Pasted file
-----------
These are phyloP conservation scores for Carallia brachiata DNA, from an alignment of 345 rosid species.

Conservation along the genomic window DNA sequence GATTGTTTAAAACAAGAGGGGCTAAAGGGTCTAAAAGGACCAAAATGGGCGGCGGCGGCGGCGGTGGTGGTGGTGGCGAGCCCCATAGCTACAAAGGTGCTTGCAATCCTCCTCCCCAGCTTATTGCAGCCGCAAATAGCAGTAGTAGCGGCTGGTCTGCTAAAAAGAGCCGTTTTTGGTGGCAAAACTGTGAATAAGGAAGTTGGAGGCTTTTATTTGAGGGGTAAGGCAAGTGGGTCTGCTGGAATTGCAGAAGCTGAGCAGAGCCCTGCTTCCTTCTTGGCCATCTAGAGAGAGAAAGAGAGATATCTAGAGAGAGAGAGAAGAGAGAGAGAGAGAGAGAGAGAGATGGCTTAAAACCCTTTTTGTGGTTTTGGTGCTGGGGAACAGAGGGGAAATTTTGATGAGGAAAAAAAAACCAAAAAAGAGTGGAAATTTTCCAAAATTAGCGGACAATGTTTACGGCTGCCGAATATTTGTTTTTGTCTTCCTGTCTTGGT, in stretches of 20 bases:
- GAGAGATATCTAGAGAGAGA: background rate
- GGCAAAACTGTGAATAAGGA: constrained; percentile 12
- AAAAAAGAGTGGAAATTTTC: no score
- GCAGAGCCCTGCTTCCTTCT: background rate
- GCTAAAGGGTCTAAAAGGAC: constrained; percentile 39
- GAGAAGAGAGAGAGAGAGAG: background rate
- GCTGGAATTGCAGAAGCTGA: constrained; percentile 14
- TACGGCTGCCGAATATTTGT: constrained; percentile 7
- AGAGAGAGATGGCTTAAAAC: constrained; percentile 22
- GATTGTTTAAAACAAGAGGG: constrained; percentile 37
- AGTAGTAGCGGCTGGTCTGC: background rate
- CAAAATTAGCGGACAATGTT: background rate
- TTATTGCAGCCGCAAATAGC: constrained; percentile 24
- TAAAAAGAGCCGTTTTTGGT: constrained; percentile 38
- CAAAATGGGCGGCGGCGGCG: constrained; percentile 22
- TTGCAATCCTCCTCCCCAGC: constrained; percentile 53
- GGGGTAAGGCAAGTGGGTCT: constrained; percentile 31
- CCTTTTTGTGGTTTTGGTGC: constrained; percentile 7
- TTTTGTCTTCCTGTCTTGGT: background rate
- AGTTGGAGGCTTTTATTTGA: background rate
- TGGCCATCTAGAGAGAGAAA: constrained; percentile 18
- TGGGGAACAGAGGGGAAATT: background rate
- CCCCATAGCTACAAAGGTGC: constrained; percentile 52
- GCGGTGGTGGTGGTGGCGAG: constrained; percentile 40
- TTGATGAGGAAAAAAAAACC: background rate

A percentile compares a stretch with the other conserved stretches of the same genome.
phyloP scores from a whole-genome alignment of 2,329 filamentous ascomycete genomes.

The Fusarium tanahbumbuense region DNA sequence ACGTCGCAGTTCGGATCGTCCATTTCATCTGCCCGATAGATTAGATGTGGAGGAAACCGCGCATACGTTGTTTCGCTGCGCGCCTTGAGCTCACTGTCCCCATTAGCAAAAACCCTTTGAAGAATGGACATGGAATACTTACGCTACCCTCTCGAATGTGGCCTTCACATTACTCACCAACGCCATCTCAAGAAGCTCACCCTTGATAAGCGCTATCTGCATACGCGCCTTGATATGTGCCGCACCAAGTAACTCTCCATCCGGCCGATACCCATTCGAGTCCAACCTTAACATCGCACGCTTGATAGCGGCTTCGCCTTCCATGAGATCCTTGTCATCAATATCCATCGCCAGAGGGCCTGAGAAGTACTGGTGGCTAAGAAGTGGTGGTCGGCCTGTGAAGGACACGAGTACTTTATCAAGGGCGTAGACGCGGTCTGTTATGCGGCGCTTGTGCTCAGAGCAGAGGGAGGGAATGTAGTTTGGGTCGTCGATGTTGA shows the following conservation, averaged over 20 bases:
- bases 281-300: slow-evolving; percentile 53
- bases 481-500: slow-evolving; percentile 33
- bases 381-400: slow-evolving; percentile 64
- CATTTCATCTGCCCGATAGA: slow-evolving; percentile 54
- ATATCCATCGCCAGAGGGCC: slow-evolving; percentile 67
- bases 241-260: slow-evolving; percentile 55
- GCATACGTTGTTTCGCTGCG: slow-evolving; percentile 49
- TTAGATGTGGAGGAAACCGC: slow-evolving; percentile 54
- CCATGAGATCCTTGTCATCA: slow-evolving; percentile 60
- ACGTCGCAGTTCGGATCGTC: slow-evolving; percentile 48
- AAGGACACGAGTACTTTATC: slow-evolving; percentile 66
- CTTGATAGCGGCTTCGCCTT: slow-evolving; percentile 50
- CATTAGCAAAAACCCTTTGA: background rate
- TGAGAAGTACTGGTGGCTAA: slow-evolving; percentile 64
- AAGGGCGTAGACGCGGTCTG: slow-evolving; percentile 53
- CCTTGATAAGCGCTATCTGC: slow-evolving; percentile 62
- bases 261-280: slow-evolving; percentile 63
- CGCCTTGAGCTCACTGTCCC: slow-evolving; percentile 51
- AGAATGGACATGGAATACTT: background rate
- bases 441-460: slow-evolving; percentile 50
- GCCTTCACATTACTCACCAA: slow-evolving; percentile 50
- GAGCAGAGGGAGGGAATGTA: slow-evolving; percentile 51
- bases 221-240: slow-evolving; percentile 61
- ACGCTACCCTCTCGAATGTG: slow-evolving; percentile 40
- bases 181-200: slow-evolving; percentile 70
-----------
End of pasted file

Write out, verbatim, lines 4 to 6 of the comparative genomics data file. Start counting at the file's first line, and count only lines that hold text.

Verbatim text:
- GGCAAAACTGTGAATAAGGA: constrained; percentile 12
- AAAAAAGAGTGGAAATTTTC: no score
- GCAGAGCCCTGCTTCCTTCT: background rate